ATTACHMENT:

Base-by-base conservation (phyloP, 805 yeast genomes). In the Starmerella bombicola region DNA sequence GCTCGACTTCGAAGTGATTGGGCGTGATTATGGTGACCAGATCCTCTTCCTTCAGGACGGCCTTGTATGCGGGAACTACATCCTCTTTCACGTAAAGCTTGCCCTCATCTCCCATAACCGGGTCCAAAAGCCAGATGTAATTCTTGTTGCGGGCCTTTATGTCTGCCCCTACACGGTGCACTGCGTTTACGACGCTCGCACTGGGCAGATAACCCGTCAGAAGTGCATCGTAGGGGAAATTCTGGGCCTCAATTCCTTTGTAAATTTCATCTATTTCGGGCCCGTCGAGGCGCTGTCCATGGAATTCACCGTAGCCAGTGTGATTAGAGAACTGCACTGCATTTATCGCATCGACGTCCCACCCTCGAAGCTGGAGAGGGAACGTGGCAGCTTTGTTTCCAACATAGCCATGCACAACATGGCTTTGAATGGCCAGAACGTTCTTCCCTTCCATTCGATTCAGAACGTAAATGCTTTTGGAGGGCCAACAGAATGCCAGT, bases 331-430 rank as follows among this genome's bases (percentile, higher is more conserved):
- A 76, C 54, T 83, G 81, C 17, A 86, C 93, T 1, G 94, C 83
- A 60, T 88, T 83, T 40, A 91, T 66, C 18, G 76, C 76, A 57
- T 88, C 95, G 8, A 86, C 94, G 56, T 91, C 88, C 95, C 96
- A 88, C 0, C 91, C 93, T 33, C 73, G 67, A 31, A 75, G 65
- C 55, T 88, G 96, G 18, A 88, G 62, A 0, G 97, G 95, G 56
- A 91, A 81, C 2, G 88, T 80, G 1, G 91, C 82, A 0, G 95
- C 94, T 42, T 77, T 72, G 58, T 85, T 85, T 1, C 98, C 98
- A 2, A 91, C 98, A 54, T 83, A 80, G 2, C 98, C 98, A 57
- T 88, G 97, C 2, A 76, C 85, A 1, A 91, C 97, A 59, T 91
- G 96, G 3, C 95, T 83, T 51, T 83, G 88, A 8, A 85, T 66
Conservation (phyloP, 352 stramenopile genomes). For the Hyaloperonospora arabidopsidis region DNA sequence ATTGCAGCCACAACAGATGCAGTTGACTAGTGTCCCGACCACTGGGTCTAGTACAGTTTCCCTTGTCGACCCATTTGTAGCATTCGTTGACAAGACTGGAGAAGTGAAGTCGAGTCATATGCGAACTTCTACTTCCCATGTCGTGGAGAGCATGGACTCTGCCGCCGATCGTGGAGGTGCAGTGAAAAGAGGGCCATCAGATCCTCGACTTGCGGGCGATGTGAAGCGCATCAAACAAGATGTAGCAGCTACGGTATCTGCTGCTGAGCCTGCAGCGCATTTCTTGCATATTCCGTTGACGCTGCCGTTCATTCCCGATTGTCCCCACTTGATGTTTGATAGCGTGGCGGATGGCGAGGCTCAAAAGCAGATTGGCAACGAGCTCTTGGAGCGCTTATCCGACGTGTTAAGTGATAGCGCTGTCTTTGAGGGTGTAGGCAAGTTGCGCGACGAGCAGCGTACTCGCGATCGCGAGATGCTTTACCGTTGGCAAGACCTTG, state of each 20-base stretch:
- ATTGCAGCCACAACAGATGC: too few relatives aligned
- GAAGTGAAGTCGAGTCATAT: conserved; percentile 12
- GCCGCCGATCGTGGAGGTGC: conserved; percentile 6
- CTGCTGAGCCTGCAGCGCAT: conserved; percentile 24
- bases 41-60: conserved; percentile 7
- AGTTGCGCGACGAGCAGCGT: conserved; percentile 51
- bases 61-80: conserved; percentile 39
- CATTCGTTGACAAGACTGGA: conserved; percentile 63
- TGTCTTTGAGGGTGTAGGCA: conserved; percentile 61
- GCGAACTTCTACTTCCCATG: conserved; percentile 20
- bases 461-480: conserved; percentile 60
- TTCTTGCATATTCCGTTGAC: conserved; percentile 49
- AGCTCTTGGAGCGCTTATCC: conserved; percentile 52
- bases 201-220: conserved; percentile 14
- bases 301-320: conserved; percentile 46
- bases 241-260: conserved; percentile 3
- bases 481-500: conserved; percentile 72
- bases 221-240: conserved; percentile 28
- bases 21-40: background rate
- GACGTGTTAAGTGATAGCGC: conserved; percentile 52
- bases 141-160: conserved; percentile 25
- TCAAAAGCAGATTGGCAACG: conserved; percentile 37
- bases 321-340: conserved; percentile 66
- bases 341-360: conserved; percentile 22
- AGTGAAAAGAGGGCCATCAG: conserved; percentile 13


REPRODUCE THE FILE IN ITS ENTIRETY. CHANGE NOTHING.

Base-by-base conservation (phyloP, 805 yeast genomes). In the Starmerella bombicola region DNA sequence GCTCGACTTCGAAGTGATTGGGCGTGATTATGGTGACCAGATCCTCTTCCTTCAGGACGGCCTTGTATGCGGGAACTACATCCTCTTTCACGTAAAGCTTGCCCTCATCTCCCATAACCGGGTCCAAAAGCCAGATGTAATTCTTGTTGCGGGCCTTTATGTCTGCCCCTACACGGTGCACTGCGTTTACGACGCTCGCACTGGGCAGATAACCCGTCAGAAGTGCATCGTAGGGGAAATTCTGGGCCTCAATTCCTTTGTAAATTTCATCTATTTCGGGCCCGTCGAGGCGCTGTCCATGGAATTCACCGTAGCCAGTGTGATTAGAGAACTGCACTGCATTTATCGCATCGACGTCCCACCCTCGAAGCTGGAGAGGGAACGTGGCAGCTTTGTTTCCAACATAGCCATGCACAACATGGCTTTGAATGGCCAGAACGTTCTTCCCTTCCATTCGATTCAGAACGTAAATGCTTTTGGAGGGCCAACAGAATGCCAGT, bases 331-430 rank as follows among this genome's bases (percentile, higher is more conserved):
- A 76, C 54, T 83, G 81, C 17, A 86, C 93, T 1, G 94, C 83
- A 60, T 88, T 83, T 40, A 91, T 66, C 18, G 76, C 76, A 57
- T 88, C 95, G 8, A 86, C 94, G 56, T 91, C 88, C 95, C 96
- A 88, C 0, C 91, C 93, T 33, C 73, G 67, A 31, A 75, G 65
- C 55, T 88, G 96, G 18, A 88, G 62, A 0, G 97, G 95, G 56
- A 91, A 81, C 2, G 88, T 80, G 1, G 91, C 82, A 0, G 95
- C 94, T 42, T 77, T 72, G 58, T 85, T 85, T 1, C 98, C 98
- A 2, A 91, C 98, A 54, T 83, A 80, G 2, C 98, C 98, A 57
- T 88, G 97, C 2, A 76, C 85, A 1, A 91, C 97, A 59, T 91
- G 96, G 3, C 95, T 83, T 51, T 83, G 88, A 8, A 85, T 66
Conservation (phyloP, 352 stramenopile genomes). For the Hyaloperonospora arabidopsidis region DNA sequence ATTGCAGCCACAACAGATGCAGTTGACTAGTGTCCCGACCACTGGGTCTAGTACAGTTTCCCTTGTCGACCCATTTGTAGCATTCGTTGACAAGACTGGAGAAGTGAAGTCGAGTCATATGCGAACTTCTACTTCCCATGTCGTGGAGAGCATGGACTCTGCCGCCGATCGTGGAGGTGCAGTGAAAAGAGGGCCATCAGATCCTCGACTTGCGGGCGATGTGAAGCGCATCAAACAAGATGTAGCAGCTACGGTATCTGCTGCTGAGCCTGCAGCGCATTTCTTGCATATTCCGTTGACGCTGCCGTTCATTCCCGATTGTCCCCACTTGATGTTTGATAGCGTGGCGGATGGCGAGGCTCAAAAGCAGATTGGCAACGAGCTCTTGGAGCGCTTATCCGACGTGTTAAGTGATAGCGCTGTCTTTGAGGGTGTAGGCAAGTTGCGCGACGAGCAGCGTACTCGCGATCGCGAGATGCTTTACCGTTGGCAAGACCTTG, state of each 20-base stretch:
- ATTGCAGCCACAACAGATGC: too few relatives aligned
- GAAGTGAAGTCGAGTCATAT: conserved; percentile 12
- GCCGCCGATCGTGGAGGTGC: conserved; percentile 6
- CTGCTGAGCCTGCAGCGCAT: conserved; percentile 24
- bases 41-60: conserved; percentile 7
- AGTTGCGCGACGAGCAGCGT: conserved; percentile 51
- bases 61-80: conserved; percentile 39
- CATTCGTTGACAAGACTGGA: conserved; percentile 63
- TGTCTTTGAGGGTGTAGGCA: conserved; percentile 61
- GCGAACTTCTACTTCCCATG: conserved; percentile 20
- bases 461-480: conserved; percentile 60
- TTCTTGCATATTCCGTTGAC: conserved; percentile 49
- AGCTCTTGGAGCGCTTATCC: conserved; percentile 52
- bases 201-220: conserved; percentile 14
- bases 301-320: conserved; percentile 46
- bases 241-260: conserved; percentile 3
- bases 481-500: conserved; percentile 72
- bases 221-240: conserved; percentile 28
- bases 21-40: background rate
- GACGTGTTAAGTGATAGCGC: conserved; percentile 52
- bases 141-160: conserved; percentile 25
- TCAAAAGCAGATTGGCAACG: conserved; percentile 37
- bases 321-340: conserved; percentile 66
- bases 341-360: conserved; percentile 22
- AGTGAAAAGAGGGCCATCAG: conserved; percentile 13